European Commission president Jean-Claude Juncker will outline his ideas for the future of Europe in his landmark annual speech before the European Parliament’s plenary session in Strasbourg on 13 September.
It will contain some new initiatives but they will not be the core of his address to the MEP, officials have told EURACTIV.com
“He is not a person concerned about his legacy, he wants to leave a vision for the bloc,” said a person familiar with Juncker’s thinking.
The political season launched by this state of the union is almost the last chance for Juncker to leave his mark on the EU, after more than two decades at the heart of the Union’s decision-making process.
The speech will also be a culmination of the reflection process on the future of Europe Juncker launched last March.
For that reason, EU officials said, his focus would be on explaining his vision for the future of the European project, rather than on listing specific proposals.
Senior EU officials have said they expect a significant number of announcements in the address but cautioned that Juncker always takes the final decision on what is included.
An important number of proposals, including trade or cyber security, will be part of the European Commission’s work programme for 2018 and its skeleton, the letter of intent.
But Juncker wants to focus on what is his own personal choice for the future of Europe, going beyond the five scenarios he outlined last March.
“We did not propose it (the sixth scenario) because if we had proposed it, it would have been nipped in the bud”, he told the member states’ top diplomats to the EU last week.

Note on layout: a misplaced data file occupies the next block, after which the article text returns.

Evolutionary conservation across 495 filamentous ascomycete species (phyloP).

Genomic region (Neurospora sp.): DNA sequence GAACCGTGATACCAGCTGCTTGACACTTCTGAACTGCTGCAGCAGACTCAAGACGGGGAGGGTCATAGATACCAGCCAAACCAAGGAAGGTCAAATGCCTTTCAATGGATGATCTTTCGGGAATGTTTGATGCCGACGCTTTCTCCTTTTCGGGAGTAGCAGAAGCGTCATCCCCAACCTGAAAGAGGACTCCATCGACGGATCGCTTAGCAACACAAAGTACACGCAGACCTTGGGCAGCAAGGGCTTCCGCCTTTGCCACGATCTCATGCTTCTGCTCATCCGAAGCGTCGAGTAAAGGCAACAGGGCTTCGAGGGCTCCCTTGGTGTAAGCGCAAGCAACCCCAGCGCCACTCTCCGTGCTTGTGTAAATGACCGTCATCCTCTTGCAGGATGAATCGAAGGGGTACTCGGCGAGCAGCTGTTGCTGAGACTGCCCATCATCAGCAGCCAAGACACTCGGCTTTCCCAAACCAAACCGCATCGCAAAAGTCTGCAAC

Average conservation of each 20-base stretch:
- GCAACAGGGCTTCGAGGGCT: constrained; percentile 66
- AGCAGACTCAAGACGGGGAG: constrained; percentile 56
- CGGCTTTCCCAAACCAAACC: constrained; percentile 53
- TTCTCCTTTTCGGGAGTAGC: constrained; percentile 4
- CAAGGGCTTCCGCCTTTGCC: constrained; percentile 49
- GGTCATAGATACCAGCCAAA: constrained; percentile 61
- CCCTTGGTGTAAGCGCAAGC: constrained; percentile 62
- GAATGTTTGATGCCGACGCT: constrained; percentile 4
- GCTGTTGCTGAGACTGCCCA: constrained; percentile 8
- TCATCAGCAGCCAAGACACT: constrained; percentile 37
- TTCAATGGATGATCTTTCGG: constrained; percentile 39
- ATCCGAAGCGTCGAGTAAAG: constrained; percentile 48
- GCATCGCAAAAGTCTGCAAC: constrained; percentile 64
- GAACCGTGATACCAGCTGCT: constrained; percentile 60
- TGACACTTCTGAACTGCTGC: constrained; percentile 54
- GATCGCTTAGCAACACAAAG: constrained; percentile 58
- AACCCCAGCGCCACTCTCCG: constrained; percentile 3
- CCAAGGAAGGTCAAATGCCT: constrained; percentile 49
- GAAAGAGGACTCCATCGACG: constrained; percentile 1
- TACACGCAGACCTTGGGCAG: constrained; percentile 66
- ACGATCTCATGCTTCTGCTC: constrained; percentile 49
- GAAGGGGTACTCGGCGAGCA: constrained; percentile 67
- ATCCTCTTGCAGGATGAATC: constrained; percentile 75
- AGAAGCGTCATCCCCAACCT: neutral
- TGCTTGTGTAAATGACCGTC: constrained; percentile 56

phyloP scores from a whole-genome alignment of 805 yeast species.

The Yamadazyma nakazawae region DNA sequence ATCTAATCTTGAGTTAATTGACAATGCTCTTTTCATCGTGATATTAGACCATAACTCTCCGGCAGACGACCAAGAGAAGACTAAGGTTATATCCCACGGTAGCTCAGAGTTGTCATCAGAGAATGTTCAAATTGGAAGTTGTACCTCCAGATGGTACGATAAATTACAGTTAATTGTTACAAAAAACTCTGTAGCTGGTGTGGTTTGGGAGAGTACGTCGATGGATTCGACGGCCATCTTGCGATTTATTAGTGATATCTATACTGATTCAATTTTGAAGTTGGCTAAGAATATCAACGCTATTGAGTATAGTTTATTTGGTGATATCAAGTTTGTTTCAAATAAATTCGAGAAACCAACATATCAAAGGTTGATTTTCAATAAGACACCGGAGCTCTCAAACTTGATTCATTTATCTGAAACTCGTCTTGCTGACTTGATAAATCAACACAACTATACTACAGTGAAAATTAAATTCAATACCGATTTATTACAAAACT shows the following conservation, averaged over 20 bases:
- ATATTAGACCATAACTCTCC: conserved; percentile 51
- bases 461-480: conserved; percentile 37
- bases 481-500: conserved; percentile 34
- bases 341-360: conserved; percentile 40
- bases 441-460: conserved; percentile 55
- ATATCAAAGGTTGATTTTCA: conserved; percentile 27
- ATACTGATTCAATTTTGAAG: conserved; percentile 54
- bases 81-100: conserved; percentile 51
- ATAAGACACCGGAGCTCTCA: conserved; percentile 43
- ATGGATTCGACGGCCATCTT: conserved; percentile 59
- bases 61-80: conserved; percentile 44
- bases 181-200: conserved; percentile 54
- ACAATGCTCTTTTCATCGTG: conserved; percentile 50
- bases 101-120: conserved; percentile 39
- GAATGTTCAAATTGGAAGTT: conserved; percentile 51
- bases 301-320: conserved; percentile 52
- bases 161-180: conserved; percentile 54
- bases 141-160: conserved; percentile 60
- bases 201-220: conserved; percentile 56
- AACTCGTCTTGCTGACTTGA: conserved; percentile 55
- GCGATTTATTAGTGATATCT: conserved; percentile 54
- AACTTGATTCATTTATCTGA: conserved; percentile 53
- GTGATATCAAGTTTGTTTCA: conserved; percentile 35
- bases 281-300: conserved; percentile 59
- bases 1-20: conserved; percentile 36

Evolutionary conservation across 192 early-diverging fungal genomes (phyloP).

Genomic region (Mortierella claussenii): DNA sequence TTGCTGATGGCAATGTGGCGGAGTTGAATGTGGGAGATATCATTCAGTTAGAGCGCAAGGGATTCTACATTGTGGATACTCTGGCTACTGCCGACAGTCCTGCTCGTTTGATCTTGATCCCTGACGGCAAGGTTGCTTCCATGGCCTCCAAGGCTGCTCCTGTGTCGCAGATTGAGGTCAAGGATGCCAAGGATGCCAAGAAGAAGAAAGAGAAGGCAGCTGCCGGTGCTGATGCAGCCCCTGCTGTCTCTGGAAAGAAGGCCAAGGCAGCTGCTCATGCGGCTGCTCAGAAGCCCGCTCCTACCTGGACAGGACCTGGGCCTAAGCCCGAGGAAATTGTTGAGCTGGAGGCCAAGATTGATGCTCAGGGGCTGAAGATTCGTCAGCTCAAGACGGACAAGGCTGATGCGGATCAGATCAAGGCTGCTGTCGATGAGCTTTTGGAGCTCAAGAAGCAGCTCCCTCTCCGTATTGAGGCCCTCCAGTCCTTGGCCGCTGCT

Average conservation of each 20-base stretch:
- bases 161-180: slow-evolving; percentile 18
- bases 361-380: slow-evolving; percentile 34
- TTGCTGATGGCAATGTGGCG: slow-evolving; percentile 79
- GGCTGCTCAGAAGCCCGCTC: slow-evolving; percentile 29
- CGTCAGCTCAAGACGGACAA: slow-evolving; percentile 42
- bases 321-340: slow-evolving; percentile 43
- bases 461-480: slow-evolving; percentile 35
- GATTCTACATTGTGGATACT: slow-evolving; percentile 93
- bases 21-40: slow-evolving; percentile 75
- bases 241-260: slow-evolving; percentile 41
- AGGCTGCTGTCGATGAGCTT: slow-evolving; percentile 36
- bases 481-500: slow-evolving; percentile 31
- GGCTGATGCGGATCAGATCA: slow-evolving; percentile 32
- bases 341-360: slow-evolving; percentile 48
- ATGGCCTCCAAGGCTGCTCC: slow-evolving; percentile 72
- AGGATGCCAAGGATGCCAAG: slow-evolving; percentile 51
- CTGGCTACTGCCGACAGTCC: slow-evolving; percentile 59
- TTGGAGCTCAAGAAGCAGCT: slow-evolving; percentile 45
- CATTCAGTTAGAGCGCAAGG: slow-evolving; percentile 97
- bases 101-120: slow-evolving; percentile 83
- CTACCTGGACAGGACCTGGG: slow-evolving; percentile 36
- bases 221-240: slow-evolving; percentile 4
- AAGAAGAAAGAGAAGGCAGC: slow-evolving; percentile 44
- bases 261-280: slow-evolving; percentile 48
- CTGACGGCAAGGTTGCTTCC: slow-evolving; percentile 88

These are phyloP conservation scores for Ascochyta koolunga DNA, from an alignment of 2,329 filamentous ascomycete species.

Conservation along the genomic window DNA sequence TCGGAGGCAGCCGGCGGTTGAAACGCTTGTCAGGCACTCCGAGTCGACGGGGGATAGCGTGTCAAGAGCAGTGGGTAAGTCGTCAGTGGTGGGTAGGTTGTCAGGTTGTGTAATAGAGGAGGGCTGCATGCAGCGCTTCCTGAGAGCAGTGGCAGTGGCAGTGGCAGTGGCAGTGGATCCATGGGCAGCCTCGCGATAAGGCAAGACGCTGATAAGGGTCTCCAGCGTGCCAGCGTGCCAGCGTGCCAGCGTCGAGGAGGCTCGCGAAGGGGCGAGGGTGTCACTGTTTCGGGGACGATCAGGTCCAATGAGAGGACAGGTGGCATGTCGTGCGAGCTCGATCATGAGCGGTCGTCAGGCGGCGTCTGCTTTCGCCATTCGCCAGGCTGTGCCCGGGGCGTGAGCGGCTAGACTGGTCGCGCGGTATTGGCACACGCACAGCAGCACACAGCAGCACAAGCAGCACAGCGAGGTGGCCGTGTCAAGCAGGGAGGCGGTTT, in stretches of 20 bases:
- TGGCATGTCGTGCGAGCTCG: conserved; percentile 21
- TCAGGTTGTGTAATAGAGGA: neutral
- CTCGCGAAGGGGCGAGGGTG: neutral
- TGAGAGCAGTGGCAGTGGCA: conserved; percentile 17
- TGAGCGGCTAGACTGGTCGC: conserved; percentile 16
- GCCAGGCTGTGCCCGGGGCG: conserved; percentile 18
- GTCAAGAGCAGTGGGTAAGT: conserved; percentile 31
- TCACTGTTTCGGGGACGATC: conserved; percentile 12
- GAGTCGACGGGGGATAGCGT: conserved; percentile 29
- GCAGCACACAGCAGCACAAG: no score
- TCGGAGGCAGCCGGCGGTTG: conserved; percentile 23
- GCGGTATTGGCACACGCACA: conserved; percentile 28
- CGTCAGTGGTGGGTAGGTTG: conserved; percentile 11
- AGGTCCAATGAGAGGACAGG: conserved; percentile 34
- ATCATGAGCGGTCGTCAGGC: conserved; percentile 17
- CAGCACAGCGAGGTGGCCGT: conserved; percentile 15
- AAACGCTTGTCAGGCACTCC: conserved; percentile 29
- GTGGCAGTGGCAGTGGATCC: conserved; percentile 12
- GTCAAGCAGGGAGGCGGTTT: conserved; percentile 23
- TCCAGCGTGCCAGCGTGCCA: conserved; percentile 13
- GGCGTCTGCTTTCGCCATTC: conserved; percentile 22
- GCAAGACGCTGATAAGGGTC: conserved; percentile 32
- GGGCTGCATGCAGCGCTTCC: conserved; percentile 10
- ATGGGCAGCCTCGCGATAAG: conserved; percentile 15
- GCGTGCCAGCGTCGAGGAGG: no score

But this sixth scenario is still in the making.
After the technical ground work laid by the directorates-general, Juncker sounded the waters about the state of the EU with his college (of commissioners) at the end of last week.
During the college’s retreat, he asked the commissioners to name the two or three dominant issues in the public debate of their member states.
The tensions with Poland over the rule of law and Turkey were recurrent themes, one of the attendees said. But domestic issues were also raised. Spanish Commissioner Miguel Arias Cañete mentioned Catalonia’s efforts to hold a referendum on independence on 1 October.
It was one of the most interesting rentrée seminars as it was not scripted and the commissioners really spoke their minds about the mood among their fellow citizens.
Juncker then reached out to the capitals. His team said he has been in contact with various EU leaders to discuss the state of play of the Union and the future they envisage, including German Chancellor Angela Merkel, French President Emmanuel Macron, Slovak prime minister Robert Fico and Belgian Prime Minister Charles Michel.
His head of cabinet, Martin Selmayr, met on Tuesday evening with the ambassadors of COREPER I and Juncker will meet with the national envoys in COREPER II on Friday, confirming intensified diplomatic activity ahead of his address.
In parallel, Juncker also met several leaders of the political groups in the European Parliament and on Thursday he will attend the Conference of Presidents of the political groups, the Parliament’s top political body.
But in Strasbourg, he would find fewer allies and more vociferous critics. The Socialists (S&D), who supported his election to the executive’s helm, have walked away from a ‘grand coalition’ with European People’s Party. The ongoing dispute with Poland and Hungary and the slow-moving negotiations with Britain could also spark fresh criticism from members of the ruling parties in these countries.
Criticism was also heard inside the Commission itself. Some officials expressed frustration about the lack of clarity and guidance on what would be included in the speech.
A senior official pointed out that, even though the state of the union plays a major role during the political year – even more than the Commission’s work programme – Juncker does not need or seek approval from the college of commissioners.